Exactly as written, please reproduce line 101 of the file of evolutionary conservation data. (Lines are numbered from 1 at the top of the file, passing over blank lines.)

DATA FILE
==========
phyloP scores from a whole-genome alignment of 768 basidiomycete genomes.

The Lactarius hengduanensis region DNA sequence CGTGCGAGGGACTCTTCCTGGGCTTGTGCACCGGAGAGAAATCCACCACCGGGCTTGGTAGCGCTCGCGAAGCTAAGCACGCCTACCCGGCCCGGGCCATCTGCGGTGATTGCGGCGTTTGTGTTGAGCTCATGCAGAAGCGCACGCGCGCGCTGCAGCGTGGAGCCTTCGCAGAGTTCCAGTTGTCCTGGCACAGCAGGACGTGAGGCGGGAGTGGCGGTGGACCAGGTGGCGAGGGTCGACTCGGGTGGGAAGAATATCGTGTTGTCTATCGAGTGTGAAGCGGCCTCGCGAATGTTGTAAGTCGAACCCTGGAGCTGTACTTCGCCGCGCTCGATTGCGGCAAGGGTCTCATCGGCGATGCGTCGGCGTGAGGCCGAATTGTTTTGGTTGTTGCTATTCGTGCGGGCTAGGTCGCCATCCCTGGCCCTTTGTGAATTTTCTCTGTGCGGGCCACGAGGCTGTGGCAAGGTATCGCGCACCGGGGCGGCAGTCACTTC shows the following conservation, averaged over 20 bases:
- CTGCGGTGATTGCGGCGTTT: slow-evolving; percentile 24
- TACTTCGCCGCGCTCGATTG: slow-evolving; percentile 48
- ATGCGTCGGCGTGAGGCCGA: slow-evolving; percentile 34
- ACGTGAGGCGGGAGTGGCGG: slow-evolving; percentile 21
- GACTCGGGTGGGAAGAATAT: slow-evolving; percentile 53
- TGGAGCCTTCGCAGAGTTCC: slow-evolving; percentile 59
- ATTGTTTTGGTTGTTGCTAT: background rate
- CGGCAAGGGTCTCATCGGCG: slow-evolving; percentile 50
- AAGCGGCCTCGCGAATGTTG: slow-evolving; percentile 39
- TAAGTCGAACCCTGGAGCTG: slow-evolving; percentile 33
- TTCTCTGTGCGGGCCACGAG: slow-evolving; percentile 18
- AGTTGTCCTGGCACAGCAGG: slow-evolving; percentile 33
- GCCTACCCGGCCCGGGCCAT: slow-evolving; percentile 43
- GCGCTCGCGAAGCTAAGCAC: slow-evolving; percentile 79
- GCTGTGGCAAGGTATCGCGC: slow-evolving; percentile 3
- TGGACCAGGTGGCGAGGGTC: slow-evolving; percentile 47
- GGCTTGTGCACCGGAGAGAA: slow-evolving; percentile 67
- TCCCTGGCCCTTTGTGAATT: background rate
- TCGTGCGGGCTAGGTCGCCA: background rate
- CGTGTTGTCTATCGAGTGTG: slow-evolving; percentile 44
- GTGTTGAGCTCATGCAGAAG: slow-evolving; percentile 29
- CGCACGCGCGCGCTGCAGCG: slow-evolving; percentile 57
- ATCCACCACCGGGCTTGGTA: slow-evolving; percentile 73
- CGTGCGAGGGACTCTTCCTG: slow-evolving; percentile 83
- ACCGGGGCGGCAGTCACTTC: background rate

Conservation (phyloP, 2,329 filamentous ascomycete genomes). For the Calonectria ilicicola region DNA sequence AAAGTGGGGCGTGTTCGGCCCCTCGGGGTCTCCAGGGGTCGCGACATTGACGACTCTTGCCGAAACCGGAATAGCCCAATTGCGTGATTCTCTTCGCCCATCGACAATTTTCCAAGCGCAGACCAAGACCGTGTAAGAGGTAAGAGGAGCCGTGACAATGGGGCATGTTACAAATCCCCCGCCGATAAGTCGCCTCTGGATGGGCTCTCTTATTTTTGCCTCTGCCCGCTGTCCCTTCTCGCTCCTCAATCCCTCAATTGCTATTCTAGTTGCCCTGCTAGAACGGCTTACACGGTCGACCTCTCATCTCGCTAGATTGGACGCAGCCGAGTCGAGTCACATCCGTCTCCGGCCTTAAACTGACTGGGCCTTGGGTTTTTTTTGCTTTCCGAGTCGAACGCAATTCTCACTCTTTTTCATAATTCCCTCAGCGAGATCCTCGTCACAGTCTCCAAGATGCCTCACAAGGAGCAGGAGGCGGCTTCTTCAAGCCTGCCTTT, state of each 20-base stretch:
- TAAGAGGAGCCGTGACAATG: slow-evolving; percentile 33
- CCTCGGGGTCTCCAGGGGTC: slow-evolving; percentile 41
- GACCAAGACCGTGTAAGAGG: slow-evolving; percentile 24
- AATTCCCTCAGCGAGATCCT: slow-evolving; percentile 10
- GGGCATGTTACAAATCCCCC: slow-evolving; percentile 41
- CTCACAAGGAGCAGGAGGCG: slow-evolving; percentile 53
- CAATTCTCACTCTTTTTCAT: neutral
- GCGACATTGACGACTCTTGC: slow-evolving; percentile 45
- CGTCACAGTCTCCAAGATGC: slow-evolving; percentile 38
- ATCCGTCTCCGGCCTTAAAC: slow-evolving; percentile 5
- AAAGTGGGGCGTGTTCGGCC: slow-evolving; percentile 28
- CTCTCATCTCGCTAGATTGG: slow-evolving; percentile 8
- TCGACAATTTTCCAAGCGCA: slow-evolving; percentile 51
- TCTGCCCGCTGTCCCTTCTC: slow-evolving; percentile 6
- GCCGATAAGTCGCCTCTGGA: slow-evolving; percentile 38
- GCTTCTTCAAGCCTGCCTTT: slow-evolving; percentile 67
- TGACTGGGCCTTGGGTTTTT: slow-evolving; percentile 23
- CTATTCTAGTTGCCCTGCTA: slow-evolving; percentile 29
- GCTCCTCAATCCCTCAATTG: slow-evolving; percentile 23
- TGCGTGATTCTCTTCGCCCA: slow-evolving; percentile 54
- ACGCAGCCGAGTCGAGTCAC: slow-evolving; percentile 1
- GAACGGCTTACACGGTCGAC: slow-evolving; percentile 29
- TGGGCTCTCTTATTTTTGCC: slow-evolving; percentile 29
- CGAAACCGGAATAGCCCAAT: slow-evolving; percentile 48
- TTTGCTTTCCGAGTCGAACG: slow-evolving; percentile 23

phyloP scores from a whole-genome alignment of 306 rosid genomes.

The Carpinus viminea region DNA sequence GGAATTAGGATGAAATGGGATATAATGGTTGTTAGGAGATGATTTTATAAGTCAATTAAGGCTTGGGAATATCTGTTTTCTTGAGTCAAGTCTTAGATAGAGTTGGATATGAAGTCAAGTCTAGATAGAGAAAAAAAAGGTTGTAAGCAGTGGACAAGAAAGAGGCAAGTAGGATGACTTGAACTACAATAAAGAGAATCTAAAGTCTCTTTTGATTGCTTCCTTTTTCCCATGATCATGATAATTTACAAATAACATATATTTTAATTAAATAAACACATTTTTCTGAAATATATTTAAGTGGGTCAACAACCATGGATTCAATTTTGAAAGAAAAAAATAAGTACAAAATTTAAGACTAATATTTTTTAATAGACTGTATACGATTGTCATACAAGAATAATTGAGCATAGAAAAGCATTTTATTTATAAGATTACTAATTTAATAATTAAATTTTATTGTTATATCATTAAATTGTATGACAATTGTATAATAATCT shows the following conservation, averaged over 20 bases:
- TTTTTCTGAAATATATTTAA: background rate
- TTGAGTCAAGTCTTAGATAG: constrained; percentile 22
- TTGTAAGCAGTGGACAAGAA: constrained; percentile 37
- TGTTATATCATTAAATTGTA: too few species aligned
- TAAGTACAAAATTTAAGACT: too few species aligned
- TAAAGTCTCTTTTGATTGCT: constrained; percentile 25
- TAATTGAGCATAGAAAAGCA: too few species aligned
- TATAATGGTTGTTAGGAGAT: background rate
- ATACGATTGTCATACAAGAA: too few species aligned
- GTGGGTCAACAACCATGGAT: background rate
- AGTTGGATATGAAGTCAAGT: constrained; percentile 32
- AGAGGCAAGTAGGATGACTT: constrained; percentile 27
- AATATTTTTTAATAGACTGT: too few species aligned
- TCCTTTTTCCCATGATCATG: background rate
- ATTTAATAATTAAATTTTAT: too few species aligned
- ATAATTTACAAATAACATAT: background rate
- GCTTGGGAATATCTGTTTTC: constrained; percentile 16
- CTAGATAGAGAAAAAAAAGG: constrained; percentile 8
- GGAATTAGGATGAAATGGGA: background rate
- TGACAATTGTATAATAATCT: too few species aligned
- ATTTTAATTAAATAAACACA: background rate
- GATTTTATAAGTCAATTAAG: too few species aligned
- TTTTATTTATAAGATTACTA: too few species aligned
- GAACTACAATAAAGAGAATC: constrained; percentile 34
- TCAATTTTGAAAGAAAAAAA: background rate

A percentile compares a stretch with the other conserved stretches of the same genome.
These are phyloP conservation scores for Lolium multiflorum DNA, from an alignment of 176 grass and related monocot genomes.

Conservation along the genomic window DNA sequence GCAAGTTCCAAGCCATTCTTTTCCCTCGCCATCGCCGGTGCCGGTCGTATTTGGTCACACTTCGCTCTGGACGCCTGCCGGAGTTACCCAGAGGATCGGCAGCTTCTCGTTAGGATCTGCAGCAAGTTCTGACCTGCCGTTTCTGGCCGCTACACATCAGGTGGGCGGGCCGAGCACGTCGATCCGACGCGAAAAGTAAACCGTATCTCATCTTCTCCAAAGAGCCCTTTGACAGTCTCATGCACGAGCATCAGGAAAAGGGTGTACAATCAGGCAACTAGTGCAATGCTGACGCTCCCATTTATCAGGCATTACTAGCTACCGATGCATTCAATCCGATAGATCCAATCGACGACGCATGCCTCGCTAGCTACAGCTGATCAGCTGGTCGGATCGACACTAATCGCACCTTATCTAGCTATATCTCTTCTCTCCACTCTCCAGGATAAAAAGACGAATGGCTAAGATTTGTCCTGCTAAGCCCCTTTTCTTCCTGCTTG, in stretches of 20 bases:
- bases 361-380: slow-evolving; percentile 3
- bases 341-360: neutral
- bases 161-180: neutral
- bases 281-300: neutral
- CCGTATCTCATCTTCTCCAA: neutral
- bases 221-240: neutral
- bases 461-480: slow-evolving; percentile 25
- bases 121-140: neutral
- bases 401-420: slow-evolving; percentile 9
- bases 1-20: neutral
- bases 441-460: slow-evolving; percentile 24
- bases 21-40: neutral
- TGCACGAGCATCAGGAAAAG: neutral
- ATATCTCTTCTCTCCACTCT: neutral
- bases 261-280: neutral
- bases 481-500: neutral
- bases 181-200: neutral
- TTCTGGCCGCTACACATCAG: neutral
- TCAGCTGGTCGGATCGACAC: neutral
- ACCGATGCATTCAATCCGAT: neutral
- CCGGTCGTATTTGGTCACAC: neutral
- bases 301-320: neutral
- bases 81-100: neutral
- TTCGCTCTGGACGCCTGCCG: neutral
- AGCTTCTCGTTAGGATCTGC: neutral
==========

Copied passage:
- TTCTGGCCGCTACACATCAG: neutral